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Definition Lipase is a protein ( enzyme ) released by the pancreas into the small intestine. It helps the body absorb fat by breaking the fat down into fatty acids. This article discusses the test used to measure the amount of the lipase in the blood. How the test is performed A blood sample is needed. For information on how this is done, see: Venipuncture . How to prepare for the test Do not eat for 8 hours before the test. Your health care provider may ask you to stop taking drugs that may affect the test, such as: Bethanechol Birth control pills Cholinergic medications Codeine Indomethacin Meperidine Methacholine Morphine Thiazide diuretics How the test will feel When the needle is inserted to draw blood, some people feel moderate pain, while others feel only a prick or stinging sensation. Afterward, there may be some throbbing. Why the test is performed This test is done to check the pancreas for disease, most often acute pancreatitis . Lipase appears in the blood when the pancreas is damaged.
You show up at the laboratory for a fasting cholesterol (lipid) panel. Although the doctor's office advised you to not eat anything after midnight, you forgot. Out of habit, you went ahead and ate breakfast. You didn't even realize your mistake until you arrived at the lab and the technician asked if you'd been fasting.
Was your trip wasted? Should you just reschedule and come back fasting?
Well, if the results of two large studies offer any insight, no: You may have done the smartest thing you could have done, in fact.
First of all, why is it that we nearly always check fasting levels? No study has ever demonstrated that fasting triglycerides are, in any way, superior to non-fasting levels drawn after eating.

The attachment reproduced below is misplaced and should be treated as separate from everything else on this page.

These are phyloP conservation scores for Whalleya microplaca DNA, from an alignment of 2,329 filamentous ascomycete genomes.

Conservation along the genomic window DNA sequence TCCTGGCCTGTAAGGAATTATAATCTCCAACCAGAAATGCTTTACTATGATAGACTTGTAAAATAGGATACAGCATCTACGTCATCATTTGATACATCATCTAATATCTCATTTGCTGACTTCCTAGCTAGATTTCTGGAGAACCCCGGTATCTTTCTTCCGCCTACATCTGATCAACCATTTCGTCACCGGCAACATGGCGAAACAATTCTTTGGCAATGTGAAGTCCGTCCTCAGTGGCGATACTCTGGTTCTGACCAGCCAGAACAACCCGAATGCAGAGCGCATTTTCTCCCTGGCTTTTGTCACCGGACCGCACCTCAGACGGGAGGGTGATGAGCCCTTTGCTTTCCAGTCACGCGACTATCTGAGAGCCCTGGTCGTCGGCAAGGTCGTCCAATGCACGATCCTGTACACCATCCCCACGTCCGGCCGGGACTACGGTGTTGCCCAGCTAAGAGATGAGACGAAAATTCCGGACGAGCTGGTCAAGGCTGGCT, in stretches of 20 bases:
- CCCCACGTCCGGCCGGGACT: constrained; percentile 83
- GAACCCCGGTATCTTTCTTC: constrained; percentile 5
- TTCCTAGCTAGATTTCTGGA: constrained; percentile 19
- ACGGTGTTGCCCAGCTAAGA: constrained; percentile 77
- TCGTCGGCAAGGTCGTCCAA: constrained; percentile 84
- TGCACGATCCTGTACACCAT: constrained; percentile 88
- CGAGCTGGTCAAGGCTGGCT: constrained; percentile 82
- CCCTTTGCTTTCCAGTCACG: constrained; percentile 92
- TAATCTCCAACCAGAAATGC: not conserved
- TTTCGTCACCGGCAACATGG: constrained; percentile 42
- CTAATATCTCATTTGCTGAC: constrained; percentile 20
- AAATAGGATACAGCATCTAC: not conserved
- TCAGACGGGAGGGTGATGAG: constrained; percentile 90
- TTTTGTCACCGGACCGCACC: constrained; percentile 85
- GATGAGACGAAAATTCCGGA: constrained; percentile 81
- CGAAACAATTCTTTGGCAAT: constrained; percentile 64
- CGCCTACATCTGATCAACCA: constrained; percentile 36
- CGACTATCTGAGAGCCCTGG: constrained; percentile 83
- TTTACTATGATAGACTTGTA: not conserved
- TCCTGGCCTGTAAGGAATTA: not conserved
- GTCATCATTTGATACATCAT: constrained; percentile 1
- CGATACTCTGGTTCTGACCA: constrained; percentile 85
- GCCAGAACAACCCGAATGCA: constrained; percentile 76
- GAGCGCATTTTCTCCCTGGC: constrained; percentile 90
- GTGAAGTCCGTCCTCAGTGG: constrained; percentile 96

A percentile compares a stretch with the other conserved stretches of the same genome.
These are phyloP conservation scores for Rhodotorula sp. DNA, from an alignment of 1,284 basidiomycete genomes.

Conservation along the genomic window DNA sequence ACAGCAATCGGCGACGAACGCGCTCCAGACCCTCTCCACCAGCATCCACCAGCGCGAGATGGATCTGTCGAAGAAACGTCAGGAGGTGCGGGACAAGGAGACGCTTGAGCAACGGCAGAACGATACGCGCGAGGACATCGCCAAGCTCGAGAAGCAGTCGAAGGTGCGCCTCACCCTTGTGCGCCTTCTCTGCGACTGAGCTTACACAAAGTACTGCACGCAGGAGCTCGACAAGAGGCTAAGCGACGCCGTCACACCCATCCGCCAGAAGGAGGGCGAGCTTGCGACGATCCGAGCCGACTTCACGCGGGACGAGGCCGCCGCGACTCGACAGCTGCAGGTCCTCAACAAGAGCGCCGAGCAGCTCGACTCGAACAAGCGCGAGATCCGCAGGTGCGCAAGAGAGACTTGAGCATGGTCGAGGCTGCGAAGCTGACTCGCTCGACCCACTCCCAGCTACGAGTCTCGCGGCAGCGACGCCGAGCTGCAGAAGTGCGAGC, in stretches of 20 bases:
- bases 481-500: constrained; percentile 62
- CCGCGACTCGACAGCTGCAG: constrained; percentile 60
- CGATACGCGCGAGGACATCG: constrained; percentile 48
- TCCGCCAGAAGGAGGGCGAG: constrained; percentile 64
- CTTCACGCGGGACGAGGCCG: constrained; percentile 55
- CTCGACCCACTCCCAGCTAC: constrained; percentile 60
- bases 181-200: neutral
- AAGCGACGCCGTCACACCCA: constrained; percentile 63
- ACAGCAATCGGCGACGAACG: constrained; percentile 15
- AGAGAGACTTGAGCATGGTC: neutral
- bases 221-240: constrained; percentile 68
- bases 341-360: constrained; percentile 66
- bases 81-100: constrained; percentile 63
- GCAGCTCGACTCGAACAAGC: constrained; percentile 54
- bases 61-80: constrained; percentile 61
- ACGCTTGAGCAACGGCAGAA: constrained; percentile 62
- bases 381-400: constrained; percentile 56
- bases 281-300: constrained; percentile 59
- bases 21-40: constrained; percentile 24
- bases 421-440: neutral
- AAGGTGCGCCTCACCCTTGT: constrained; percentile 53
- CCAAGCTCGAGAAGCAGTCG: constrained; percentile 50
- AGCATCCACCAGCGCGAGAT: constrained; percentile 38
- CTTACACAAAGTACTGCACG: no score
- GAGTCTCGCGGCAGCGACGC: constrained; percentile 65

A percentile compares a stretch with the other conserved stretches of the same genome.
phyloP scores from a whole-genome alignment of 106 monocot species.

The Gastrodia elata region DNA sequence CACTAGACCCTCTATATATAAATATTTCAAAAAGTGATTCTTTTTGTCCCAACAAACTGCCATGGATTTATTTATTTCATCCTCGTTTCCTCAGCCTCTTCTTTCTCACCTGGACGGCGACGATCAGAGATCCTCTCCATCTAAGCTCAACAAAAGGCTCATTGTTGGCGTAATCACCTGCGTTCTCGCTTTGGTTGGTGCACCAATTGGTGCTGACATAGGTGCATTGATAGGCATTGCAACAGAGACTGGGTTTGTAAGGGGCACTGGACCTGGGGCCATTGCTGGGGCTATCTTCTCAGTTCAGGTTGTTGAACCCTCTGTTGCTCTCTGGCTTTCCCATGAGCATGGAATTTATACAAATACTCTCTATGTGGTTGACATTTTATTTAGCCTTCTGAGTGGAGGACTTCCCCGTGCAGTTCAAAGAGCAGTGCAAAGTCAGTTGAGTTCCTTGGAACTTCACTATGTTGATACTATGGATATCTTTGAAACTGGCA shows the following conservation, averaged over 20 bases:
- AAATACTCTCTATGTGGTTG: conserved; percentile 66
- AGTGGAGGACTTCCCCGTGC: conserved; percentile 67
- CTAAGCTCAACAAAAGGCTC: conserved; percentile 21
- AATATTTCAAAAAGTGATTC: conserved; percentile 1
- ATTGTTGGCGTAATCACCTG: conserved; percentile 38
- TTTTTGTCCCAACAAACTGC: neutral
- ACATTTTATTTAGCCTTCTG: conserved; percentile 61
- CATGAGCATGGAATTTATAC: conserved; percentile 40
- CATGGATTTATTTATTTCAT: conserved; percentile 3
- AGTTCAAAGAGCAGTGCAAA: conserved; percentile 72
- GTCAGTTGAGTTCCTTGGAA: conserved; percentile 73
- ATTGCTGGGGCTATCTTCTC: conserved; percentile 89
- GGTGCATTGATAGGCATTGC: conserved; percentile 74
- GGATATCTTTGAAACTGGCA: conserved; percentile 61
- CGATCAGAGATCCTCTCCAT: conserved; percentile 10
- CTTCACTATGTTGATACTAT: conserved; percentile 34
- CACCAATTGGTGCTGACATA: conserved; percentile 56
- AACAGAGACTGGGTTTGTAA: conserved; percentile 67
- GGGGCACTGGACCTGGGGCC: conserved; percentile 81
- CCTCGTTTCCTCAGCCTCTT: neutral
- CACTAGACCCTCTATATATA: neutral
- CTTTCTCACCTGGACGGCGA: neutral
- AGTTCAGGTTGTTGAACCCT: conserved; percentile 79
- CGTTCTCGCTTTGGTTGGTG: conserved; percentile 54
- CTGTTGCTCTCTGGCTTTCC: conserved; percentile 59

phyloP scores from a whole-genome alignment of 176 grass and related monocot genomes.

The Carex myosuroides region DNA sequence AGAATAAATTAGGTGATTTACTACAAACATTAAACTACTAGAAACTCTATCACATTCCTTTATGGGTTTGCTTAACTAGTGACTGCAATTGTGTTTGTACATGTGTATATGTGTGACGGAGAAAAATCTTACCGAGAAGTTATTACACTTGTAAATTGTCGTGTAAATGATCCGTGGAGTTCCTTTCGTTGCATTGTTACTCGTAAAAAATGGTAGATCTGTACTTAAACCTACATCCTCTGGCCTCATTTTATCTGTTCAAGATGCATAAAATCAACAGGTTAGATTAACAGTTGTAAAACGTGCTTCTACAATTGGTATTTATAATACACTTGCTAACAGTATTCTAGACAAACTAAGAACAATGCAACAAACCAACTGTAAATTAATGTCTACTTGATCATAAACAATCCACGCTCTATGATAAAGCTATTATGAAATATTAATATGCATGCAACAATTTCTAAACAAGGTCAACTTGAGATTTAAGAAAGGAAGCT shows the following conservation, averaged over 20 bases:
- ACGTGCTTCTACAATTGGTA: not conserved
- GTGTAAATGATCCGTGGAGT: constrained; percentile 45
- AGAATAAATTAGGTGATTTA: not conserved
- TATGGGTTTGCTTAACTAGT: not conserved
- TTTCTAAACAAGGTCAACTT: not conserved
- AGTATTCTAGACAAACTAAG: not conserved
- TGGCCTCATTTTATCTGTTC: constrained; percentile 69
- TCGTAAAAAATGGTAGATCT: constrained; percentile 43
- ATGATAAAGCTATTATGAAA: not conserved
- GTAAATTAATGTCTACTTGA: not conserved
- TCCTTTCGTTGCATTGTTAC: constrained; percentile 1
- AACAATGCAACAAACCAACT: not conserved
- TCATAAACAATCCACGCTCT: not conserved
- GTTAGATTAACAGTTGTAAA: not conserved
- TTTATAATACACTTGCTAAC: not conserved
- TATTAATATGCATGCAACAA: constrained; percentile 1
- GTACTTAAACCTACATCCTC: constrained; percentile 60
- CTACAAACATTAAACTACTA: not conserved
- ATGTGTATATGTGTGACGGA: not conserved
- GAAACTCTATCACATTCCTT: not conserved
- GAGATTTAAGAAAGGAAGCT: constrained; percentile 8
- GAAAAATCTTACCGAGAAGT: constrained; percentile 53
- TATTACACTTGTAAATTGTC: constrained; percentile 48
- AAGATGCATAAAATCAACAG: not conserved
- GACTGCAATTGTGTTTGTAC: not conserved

There are two principal reasons. One: Triglycerides increase with tremendous variation after a meal, depending on how much fat was in the meal, what kind of fat, how overweight you are, the presence of pre-diabetes or diabetes, how depleted you are in...
[Humor] We're all familiar with -- or should be familiar with -- the standard lab tests to assess our diabetes control. You know, the hemoglobin A1c, the lipid level tests, blood pressure, kidney function tests, and so forth. Sometimes it seems as if every time we work hard to get our numbers in the normal range, some authority decides to lower the bar so the doctors can continue to nag us to "get those numbers down." But how many know about these new tests that scientists have designed to make us work even harder? In case your health care team hasn't told you about them, I thought I should fill you in. D1c. The D1c test measures how often you've thought about doughnuts in the past three months divided by 100. Normal values range from 3 to 5. Some people with diabetes have been known to have values as high as 100, thus proving the old saying "Absence makes the heart grow fonder." The test uses three months because ...
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